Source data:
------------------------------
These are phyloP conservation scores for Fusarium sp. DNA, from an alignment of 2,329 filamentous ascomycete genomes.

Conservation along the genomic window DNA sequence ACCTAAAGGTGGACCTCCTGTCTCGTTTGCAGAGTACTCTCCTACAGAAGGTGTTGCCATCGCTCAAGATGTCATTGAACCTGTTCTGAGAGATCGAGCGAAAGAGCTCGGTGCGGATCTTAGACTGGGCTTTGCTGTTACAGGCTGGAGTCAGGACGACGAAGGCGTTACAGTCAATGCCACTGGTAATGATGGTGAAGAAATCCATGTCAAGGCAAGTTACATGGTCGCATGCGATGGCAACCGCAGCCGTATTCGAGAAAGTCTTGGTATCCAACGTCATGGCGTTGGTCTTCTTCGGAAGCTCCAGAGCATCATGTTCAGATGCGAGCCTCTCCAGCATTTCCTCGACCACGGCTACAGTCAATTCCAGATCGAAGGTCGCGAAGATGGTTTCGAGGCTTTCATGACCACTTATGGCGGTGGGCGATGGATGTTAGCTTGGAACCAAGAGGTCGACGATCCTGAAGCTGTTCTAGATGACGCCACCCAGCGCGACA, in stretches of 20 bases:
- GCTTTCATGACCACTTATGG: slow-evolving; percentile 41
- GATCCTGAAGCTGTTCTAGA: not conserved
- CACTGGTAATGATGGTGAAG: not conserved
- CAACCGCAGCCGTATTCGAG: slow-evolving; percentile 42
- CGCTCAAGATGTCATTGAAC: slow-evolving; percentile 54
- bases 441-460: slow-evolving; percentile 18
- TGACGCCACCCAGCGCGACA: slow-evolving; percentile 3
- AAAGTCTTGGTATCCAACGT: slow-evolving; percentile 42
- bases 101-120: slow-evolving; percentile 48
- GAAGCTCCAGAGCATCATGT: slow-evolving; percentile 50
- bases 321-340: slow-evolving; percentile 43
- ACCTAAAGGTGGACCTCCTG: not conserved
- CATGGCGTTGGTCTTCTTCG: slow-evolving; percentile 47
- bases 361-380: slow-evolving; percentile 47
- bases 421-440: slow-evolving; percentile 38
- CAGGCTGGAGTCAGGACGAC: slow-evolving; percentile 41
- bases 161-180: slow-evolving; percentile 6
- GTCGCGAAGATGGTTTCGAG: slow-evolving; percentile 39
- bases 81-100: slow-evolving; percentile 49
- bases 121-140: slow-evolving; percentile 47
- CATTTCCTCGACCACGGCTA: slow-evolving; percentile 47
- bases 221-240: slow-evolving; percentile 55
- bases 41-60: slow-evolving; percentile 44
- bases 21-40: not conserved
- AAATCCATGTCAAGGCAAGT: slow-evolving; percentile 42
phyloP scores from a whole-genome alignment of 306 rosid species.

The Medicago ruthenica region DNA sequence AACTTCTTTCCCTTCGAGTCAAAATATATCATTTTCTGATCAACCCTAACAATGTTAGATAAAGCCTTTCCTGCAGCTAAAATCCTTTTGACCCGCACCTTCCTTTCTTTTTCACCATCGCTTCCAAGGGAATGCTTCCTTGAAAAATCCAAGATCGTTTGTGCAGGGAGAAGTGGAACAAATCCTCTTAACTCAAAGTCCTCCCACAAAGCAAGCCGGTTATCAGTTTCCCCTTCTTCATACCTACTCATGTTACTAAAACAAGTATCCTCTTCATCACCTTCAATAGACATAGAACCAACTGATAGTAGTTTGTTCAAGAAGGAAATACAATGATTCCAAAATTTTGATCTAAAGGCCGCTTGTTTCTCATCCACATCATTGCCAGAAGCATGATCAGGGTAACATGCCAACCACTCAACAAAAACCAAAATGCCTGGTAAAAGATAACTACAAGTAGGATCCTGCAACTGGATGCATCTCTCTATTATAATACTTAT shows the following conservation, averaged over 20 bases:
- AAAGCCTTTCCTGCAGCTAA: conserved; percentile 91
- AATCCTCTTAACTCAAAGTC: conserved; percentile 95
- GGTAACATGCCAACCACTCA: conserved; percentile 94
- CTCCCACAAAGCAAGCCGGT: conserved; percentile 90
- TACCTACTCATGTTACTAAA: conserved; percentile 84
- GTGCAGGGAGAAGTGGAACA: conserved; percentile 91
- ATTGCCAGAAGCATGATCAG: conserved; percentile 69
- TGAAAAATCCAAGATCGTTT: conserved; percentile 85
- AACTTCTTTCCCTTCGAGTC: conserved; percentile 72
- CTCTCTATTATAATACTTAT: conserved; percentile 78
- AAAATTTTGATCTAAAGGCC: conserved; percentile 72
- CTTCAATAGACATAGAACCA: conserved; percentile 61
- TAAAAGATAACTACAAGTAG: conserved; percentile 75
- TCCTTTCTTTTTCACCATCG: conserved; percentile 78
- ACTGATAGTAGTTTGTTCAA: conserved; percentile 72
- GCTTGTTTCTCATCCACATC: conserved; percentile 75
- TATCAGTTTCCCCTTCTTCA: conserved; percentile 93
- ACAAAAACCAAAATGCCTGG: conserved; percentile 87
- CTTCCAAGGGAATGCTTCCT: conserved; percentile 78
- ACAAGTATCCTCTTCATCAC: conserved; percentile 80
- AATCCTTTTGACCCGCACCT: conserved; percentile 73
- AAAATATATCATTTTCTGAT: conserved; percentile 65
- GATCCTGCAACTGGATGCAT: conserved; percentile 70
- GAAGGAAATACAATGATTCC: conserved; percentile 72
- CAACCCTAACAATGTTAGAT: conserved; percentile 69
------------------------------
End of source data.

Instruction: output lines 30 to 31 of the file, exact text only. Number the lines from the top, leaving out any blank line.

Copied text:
- AAAGCCTTTCCTGCAGCTAA: conserved; percentile 91
- AATCCTCTTAACTCAAAGTC: conserved; percentile 95